Son­ny unbuck­led his snow­shoes and stepped out of them to creep over, rifle in hand, to a cur­tain of brush with a masked view of the door and tiny win­dow. Breath­ing hard he crouched low and wait­ed. Camp rob­bers flew in glide-pump dips from perch­es to land under the over­hang in the front of the cab­in, then back to perch­es. The local ravens grawk-grawwwwked and bur­bled from out on the riv­er. Oth­er­wise, no move­ment, no sounds.

Grow­ing impa­tient, Son­ny ducked low­er and hollered out “Hey the cab­in” paus­ing a moment then “Hey any­body home”? This set off a chit­ter­ing scold­ing from a ner­vous red squir­rel. Ears cocked, lis­ten­ing intent­ly there was noth­ing else. Again, adding more steel to his shout “Hey the cab­in! Any­body around?” No human sounds oth­er than his own breath­ing. Becom­ing stiff from kneel­ing, he stood and angled back to the trail, paused again, then quick­ly walked up to the side of the door and leaned against the log wall. Try­ing to con­trol his breath­ing and focus his mind he sur­veyed the unex­pect­ed scene; a cou­ple of canoe pad­dles, han­ks of rope and sev­er­al plas­tic buck­ets with lids. A pair of bat­tered met­al snow­shoes leaned against the wall next to a rifle. Silence.

Son­ny took a deep breath and rapped his gloved knuck­les on the door. And again, hard­er. Noth­ing. He had a sense of time sus­pend­ed. He leaned his own rifle then pushed firm­ly on the door, duck­ing head and shoul­ders in, he could bare­ly see in the dim light. The air was as near­ly as cold as out­side. There was a slight metal­lic odor that he couldn’t place. He stepped in leav­ing the wide open, eyes adjust­ing slow­ly, unshoul­der­ing his day­pack, ner­vous­ly unzip­ping a side pouch and feel­ing for his head­lamp with­out tak­ing his eyes off the elon­gat­ed mound on the bunk.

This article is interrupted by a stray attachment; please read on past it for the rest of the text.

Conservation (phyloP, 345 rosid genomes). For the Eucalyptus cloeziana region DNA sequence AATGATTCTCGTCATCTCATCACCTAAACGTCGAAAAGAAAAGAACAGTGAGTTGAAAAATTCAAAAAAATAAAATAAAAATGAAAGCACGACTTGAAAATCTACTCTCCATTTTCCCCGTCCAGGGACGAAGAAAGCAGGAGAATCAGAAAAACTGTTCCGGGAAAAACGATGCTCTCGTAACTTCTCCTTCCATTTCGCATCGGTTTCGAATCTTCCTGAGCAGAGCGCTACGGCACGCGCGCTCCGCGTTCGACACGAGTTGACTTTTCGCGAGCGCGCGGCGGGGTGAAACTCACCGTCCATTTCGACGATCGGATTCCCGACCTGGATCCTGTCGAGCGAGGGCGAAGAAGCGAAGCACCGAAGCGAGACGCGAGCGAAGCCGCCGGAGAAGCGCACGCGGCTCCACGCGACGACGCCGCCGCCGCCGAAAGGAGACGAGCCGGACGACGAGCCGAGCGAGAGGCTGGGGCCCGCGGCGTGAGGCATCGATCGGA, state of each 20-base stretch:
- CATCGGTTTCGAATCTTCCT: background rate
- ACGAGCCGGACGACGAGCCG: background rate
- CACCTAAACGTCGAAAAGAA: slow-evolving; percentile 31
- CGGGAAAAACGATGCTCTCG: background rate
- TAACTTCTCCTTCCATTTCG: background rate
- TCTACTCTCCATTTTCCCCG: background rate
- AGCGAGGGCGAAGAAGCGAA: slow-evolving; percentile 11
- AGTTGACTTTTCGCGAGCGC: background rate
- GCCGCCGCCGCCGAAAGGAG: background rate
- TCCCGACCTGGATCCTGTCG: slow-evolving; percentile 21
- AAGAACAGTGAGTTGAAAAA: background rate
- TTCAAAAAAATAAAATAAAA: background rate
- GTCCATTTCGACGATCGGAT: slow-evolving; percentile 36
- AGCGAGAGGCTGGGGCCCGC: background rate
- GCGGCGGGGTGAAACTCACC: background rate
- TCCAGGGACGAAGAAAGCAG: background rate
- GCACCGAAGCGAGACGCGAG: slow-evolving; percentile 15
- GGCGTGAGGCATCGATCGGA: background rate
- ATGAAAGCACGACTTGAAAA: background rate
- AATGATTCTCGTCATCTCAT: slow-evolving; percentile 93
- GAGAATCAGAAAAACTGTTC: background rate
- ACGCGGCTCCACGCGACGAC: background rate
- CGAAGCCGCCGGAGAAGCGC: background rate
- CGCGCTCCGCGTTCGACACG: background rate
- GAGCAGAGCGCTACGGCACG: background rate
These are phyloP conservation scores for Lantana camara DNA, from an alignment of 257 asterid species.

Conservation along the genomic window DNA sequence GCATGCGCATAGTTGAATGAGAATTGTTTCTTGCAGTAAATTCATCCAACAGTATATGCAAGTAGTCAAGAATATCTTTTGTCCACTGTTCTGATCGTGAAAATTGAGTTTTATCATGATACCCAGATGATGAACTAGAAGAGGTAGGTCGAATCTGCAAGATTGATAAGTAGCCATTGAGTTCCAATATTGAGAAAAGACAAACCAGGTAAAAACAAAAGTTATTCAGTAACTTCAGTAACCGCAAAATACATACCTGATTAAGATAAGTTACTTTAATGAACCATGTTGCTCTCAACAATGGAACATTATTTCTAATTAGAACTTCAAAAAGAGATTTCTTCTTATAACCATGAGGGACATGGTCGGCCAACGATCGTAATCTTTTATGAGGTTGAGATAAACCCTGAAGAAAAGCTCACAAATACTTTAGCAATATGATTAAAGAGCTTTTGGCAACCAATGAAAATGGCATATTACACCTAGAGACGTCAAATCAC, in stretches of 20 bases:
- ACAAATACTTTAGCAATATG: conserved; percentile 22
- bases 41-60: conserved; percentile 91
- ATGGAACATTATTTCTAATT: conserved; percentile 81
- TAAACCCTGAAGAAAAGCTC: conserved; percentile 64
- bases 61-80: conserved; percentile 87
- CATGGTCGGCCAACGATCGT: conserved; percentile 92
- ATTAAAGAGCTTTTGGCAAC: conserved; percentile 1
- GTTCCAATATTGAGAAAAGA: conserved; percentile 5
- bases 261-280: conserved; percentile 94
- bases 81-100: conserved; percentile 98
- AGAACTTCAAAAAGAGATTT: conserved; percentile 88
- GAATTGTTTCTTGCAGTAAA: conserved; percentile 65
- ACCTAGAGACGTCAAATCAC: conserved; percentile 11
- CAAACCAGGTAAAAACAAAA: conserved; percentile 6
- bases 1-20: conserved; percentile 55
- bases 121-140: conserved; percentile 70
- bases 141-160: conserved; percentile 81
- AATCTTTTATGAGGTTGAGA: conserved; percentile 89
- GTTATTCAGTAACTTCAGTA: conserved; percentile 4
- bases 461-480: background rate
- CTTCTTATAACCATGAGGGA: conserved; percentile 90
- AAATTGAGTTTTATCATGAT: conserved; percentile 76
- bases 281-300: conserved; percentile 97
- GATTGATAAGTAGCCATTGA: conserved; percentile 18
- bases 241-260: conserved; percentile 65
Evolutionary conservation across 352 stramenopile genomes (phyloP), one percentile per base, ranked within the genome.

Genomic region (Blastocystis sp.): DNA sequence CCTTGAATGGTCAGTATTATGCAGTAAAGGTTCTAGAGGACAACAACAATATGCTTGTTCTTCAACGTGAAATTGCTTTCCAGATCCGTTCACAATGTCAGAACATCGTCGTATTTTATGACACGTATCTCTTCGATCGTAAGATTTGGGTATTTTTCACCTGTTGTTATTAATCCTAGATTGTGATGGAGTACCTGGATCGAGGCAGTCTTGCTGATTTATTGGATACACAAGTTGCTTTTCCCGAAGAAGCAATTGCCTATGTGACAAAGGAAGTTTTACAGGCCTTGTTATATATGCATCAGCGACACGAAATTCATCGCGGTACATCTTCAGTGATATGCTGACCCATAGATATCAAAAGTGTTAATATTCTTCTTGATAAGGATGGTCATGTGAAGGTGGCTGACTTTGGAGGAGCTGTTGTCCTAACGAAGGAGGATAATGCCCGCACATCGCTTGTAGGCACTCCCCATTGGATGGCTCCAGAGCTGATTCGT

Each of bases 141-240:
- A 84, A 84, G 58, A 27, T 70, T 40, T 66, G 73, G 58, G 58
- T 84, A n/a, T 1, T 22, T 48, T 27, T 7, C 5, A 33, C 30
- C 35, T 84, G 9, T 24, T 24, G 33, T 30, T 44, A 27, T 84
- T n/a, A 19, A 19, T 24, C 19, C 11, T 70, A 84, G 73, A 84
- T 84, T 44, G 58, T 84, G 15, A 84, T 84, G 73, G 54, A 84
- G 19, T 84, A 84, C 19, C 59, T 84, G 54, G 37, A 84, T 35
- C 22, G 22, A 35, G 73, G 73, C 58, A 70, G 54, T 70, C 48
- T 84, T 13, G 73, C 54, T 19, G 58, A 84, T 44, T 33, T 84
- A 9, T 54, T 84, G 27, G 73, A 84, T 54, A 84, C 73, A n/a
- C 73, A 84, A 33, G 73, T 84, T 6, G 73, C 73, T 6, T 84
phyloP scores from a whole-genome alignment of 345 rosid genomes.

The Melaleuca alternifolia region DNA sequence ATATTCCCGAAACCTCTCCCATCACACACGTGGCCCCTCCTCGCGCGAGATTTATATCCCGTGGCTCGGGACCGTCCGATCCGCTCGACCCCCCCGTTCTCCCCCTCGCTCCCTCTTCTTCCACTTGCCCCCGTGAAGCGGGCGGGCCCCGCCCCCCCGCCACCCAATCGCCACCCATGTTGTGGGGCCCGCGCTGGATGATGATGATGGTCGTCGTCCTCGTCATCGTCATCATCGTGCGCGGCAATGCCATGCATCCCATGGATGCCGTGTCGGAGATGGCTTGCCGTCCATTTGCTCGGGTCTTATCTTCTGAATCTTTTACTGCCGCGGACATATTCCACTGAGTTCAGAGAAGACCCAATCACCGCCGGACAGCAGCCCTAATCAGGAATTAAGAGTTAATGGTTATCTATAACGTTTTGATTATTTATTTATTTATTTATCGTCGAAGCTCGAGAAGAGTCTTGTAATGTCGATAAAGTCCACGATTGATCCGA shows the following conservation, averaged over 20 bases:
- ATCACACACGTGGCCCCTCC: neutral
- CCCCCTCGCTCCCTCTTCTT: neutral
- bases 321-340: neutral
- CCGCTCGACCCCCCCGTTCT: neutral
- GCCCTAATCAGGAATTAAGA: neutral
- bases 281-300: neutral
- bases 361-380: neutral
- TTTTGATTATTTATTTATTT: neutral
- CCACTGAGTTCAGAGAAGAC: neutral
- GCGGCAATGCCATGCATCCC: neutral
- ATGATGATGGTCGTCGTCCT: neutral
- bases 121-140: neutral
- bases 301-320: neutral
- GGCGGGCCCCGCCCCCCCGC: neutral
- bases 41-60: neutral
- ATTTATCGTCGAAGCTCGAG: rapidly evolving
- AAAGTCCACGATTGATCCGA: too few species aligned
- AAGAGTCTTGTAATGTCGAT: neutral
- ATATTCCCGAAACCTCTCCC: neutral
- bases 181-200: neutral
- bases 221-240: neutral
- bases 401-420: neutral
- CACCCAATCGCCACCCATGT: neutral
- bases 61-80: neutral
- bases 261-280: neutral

His gloved fin­gers fum­bling with the switch, the filthy, strewn floor of the cab­in was blast­ed in sear­ing light that star­tled him. Instant­ly he lift­ed the beam to reveal a man’s beard­ed face; tan­gled brown hair, taut waxy skin, twist­ed mouth agape with a trick­le of dried blood at the cor­ner. Blood­ied wood­en grips of a hand­gun pro­trud­ed from under the bag next to a box of car­tridges. Voles nois­i­ly scur­ried beneath the bed as he stepped close, his own breath fog­ging in the light as he reluc­tant­ly lift­ed the edge of the bag hood. Pok­ing at the dead man’s frigid cheek with a gloved fin­ger, he stared in dis­be­lief, then noticed small craters of flesh and an ear par­tial­ly nib­bled away. He was unable to gen­tly pull the bag back fur­ther as he could see pooled blood froze it down. A lot of blood.

Recoil­ing, Son­ny snatched up his pack and ducked out of the cab­in, bang­ing his head on the low frame, to cuss and suck in his first free breath in sev­er­al min­utes. He firm­ly pulled the door shut and hasti­ly got back on the open riv­er. Son­ny moved with urgency; his mind now com­plete­ly jan­gled with what he had just expe­ri­enced. He reflex­ive­ly looked back over his shoul­der more than once.